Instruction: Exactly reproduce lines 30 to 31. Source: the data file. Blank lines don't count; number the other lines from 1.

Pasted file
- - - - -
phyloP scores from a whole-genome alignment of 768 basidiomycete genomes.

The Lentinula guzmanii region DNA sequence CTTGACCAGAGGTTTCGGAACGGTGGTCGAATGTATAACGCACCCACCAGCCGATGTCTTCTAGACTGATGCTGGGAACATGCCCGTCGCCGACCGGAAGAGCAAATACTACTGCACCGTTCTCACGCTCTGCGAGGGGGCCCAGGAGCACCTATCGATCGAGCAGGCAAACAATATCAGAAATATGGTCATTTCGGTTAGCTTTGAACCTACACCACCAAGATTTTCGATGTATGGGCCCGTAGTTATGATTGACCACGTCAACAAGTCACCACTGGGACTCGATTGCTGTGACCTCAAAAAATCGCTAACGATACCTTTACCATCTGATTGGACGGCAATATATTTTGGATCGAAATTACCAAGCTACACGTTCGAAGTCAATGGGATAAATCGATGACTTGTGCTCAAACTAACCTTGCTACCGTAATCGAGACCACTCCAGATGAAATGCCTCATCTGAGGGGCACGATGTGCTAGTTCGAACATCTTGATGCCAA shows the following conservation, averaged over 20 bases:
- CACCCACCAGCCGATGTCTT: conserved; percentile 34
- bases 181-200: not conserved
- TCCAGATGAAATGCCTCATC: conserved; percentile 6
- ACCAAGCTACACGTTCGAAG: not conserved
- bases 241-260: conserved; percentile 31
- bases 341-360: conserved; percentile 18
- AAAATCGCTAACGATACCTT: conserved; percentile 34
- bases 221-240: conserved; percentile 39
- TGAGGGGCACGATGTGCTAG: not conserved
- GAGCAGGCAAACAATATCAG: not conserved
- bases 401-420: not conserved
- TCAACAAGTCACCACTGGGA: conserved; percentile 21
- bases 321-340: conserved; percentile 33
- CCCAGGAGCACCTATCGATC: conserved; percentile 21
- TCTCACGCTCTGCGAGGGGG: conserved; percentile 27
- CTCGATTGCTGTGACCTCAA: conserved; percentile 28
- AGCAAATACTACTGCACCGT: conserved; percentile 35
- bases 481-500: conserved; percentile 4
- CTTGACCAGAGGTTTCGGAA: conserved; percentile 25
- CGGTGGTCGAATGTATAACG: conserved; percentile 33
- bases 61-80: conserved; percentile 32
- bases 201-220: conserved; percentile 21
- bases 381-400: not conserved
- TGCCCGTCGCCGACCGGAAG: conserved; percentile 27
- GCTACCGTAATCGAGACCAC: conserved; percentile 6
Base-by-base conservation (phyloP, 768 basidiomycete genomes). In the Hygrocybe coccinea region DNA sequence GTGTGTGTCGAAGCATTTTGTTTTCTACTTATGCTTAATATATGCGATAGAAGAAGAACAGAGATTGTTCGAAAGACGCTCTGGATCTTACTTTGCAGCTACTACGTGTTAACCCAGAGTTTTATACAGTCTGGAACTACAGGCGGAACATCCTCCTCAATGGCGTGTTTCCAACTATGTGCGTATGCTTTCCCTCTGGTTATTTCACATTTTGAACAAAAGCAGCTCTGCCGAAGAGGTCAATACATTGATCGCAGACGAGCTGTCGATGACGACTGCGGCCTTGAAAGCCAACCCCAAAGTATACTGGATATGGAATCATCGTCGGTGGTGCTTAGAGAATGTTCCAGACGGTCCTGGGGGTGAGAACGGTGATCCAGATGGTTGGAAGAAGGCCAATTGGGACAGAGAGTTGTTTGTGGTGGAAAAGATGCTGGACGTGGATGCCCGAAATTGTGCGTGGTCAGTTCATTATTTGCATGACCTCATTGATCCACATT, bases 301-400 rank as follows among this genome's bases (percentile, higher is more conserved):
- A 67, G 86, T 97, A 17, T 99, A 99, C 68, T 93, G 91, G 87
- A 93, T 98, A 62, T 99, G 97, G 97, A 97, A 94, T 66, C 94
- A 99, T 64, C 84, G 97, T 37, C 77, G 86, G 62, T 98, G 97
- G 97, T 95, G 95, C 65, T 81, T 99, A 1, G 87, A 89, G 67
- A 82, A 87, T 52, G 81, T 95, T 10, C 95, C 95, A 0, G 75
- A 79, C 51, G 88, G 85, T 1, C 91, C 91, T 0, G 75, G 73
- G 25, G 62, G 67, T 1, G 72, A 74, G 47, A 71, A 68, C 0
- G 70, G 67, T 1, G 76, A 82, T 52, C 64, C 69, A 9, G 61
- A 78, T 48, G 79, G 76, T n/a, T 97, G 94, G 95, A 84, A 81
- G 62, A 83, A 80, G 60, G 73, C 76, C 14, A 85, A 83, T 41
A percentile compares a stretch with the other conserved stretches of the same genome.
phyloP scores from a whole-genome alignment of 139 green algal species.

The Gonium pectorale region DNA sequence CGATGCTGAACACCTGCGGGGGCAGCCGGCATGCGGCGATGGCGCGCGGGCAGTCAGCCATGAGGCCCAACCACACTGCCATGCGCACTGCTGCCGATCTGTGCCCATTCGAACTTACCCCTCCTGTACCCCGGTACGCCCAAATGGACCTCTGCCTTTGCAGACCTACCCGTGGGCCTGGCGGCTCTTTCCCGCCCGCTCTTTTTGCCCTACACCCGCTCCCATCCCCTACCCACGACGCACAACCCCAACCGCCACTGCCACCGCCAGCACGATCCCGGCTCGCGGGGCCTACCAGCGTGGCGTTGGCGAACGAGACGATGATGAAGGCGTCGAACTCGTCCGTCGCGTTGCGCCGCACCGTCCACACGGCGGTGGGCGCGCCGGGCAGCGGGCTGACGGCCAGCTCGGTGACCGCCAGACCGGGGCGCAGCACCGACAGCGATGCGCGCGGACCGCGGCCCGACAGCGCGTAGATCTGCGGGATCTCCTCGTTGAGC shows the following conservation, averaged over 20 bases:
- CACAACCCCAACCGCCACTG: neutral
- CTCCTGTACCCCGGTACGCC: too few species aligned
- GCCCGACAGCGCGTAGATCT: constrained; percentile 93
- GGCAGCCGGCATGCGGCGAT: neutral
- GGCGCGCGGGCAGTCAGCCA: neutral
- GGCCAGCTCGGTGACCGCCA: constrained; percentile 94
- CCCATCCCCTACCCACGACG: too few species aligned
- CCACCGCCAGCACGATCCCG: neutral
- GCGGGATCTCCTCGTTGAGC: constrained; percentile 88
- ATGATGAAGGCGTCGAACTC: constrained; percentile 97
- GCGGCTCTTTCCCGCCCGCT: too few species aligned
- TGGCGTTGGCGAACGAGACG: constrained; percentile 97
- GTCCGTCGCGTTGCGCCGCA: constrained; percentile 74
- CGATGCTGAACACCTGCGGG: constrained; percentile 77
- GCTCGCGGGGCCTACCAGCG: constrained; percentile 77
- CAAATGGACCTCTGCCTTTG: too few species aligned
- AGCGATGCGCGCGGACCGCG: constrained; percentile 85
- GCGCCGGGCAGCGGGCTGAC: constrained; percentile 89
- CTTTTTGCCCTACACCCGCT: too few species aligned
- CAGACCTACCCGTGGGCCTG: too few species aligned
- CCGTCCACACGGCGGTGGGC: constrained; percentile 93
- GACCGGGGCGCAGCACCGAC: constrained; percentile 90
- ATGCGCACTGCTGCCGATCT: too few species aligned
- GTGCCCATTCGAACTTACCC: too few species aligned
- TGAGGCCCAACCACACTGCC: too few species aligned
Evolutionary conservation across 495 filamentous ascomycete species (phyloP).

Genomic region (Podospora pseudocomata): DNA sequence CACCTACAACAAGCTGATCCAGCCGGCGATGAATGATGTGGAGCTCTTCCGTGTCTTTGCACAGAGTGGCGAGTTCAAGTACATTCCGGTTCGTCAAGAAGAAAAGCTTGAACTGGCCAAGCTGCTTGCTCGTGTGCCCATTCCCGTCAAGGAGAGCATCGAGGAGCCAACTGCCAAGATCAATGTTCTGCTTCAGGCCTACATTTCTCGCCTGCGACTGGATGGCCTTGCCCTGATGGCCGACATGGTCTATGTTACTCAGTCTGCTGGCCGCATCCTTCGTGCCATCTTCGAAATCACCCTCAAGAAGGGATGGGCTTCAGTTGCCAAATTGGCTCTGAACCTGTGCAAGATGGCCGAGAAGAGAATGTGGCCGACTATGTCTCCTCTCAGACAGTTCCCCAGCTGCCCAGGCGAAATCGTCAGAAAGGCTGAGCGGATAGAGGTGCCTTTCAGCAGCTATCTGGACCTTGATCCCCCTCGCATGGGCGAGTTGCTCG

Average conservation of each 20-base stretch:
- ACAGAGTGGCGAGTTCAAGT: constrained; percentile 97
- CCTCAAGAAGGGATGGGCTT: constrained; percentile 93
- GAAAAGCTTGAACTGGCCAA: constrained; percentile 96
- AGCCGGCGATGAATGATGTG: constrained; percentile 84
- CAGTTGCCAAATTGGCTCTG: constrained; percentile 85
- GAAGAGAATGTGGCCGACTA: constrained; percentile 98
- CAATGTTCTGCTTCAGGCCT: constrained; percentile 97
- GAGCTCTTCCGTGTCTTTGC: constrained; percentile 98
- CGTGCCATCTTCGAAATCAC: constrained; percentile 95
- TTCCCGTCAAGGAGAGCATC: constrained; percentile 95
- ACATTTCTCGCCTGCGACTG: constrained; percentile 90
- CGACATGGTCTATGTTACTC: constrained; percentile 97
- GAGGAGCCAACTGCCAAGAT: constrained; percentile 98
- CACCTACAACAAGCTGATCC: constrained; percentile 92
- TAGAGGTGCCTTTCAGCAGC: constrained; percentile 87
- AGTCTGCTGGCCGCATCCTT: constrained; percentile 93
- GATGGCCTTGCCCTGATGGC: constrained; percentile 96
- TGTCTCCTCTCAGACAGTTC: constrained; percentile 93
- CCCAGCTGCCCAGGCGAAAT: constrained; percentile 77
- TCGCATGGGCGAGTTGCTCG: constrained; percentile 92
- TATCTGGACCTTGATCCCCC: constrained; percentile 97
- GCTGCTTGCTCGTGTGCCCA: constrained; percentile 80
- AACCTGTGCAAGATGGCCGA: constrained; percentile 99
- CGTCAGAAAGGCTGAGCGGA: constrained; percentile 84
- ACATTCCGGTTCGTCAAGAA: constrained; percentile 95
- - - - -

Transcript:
- A 93, T 98, A 62, T 99, G 97, G 97, A 97, A 94, T 66, C 94
- A 99, T 64, C 84, G 97, T 37, C 77, G 86, G 62, T 98, G 97